Census tract socioeconomic and physical environment and cardiovascular mortality in the Region of Madrid (Spain)
- M F Domínguez-Berjón1,
- A Gandarillas1,
- J Segura del Pozo1,
- B Zorrilla1,
- M J Soto1,
- L López1,
- I Duque2,
- M I Marta1,
- I Abad1
- 1Directorate-General for Public Health, Madrid Regional Health Authority, Madrid, Spain
- 2Subdirectorate-General for Population and Immigration Statistics, National Statistics Institute, Madrid, Spain
- Correspondence to Ma Felícitas Domínguez-Berjón, Subdirección de Promoción de la Salud y Prevención, Dirección General de Atención Primaria, Consejería de Sanidad, Comunidad de Madrid, C/ Julián Camarillo, 4b, 3a planta, Madrid 28037, Spain;
- Accepted 6 November 2009
- Published Online First 8 December 2009
Background Features of the area might contribute to differences in cardiovascular mortality. The census tract distribution of ischaemic heart disease (IHD) and cerebrovascular disease mortality in the Region of Madrid and its association with deprivation and environmental variables were examined in this study.
Methods Cross-sectional, ecological study covering 3906 census tracts (median of around 1000 inhabitants), using mortality data (population aged <75 years) for 1996–2003, as well as socioeconomic deprivation and other environmental indicators (subjective perceptions of pollution, background noise, lack of green spaces and delinquency) drawn from the 2001 census. Standardised mortality ratios were calculated. Smoothed census tract relative risks were calculated using the Besag–York–Mollié model. Relative risks (RRs) of dying and their 95% credibility intervals (95% CI) were calculated according to the indicators considered (with the fourth quartile, Q, being the most unfavourable situation). Maps were plotted depicting the distribution of the posterior probability of RR>1.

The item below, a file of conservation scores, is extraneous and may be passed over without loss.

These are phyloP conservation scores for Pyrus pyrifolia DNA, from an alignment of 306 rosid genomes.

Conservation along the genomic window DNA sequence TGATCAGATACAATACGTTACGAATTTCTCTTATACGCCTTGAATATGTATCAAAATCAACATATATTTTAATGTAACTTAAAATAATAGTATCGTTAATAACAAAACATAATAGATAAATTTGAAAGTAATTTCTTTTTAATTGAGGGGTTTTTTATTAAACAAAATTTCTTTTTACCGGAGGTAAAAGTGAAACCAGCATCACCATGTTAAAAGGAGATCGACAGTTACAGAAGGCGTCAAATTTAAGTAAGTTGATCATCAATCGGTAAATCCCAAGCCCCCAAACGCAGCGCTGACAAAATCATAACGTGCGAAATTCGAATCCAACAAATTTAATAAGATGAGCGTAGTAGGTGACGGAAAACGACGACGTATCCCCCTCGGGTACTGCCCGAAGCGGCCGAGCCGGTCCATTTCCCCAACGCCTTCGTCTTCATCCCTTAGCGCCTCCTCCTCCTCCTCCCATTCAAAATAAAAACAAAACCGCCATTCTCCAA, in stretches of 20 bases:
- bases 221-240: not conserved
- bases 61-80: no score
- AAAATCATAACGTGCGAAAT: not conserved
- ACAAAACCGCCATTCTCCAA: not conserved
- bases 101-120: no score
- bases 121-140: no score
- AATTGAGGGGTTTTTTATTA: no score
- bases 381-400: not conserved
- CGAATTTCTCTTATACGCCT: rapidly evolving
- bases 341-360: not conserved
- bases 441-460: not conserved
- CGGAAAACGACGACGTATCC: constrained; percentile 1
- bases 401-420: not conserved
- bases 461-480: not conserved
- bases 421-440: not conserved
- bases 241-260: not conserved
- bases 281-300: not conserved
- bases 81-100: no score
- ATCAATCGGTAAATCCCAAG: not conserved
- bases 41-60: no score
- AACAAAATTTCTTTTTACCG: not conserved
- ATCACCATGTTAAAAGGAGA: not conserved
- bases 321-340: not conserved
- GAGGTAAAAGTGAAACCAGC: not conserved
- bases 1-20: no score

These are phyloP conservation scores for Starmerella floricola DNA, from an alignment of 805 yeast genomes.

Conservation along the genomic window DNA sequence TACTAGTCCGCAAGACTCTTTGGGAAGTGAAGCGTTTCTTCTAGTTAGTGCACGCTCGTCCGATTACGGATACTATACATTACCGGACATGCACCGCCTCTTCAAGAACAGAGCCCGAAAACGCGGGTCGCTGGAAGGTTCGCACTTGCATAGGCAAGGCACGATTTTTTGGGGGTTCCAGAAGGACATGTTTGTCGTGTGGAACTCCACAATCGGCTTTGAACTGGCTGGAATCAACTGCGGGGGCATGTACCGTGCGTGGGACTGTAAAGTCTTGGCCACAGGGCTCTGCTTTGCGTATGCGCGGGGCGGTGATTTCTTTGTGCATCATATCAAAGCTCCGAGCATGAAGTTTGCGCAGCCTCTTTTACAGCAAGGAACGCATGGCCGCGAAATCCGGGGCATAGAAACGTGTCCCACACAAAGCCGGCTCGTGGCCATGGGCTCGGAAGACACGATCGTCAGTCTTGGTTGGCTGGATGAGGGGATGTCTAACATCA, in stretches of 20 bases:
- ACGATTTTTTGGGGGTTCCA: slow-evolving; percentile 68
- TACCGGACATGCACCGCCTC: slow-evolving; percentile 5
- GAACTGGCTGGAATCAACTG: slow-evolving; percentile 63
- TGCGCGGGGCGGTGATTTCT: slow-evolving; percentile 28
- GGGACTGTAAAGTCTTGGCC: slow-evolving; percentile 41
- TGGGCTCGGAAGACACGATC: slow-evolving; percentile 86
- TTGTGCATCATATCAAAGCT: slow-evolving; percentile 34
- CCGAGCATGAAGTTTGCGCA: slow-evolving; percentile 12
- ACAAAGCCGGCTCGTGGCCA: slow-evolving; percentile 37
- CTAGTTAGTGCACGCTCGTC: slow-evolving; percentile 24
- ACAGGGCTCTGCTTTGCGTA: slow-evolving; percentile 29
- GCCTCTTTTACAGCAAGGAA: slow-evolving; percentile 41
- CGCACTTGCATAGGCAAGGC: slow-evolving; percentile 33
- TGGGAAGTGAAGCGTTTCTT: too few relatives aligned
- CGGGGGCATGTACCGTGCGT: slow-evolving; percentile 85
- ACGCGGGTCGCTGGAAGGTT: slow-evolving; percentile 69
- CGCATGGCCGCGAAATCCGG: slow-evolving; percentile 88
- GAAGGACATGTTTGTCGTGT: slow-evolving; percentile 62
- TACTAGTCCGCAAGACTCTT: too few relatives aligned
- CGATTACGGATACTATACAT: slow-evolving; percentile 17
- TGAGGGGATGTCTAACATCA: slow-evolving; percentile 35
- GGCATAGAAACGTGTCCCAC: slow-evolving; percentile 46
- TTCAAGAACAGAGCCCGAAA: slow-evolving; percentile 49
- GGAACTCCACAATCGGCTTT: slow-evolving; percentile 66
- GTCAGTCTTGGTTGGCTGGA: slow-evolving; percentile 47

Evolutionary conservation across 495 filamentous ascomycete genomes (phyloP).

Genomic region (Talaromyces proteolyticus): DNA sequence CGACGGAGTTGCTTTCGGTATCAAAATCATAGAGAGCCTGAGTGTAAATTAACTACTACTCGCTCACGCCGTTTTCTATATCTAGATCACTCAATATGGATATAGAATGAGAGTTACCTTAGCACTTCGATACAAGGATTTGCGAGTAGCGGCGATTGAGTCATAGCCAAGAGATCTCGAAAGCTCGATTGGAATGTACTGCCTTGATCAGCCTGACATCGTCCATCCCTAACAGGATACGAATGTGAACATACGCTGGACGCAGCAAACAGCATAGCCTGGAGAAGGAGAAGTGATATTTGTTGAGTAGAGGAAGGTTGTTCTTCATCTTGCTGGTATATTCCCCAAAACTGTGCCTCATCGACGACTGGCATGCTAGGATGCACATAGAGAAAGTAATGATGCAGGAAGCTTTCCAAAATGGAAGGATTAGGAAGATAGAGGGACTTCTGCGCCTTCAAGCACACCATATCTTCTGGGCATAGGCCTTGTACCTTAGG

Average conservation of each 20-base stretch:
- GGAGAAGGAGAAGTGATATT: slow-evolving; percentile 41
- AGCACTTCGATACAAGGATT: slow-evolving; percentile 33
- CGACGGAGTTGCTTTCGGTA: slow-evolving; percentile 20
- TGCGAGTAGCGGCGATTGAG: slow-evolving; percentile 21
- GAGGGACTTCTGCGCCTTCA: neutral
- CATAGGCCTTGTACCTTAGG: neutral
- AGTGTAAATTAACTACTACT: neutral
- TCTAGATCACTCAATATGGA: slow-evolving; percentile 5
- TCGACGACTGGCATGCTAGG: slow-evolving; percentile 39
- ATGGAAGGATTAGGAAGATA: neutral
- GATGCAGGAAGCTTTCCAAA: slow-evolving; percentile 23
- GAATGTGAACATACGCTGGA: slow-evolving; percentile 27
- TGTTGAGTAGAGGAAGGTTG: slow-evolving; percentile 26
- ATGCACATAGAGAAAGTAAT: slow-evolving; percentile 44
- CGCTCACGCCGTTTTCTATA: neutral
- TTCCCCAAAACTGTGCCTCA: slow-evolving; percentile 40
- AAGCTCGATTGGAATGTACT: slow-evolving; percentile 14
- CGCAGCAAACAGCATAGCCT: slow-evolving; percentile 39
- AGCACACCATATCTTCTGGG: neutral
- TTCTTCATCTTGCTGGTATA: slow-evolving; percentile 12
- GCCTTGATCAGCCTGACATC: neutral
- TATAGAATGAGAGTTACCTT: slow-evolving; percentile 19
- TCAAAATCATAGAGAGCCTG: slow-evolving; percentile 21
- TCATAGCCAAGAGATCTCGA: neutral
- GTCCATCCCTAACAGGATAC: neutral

Results Census tracts with excess mortality were mostly located in the city of Madrid. Mortality increased with deprivation: RRs of IHD and stroke mortality in Q4 with respect to Q1 were 1.42 (95% CI 1.31 to 1.54) and 1.66 (95% CI 1.45 to 1.88) for men, and 1.54 (95% CI 1.33 to 1.79) and 1.52 (95% CI 1.29 to 1.76) for women respectively. Associations with deprivation decreased only slightly when perceived lack of green spaces and delinquency were included in the model. In men, subjective perceptions of areas remained associated with cardiovascular mortality after adjustment for deprivation.
Conclusion Deprivation and subjective perceptions of physical environmental characteristics are ecologically associated with cardiovascular disease mortality.
- Cardiovascular diseases
- environmental exposure
- small-area analysis
- socioeconomic factors
- ischaemic heart disease
- mortality SI
- small area epidem
- stroke DI
Funding This study was funded by the Ministry of Health and Consumer Affairs, Spain, within the framework of the project entitled, “Mortality in small areas of Spain, and Socio-economic and Environmental Inequalities” (FIS: PI040069).
Competing interests None.
Provenance and peer review Not commissioned; externally peer reviewed.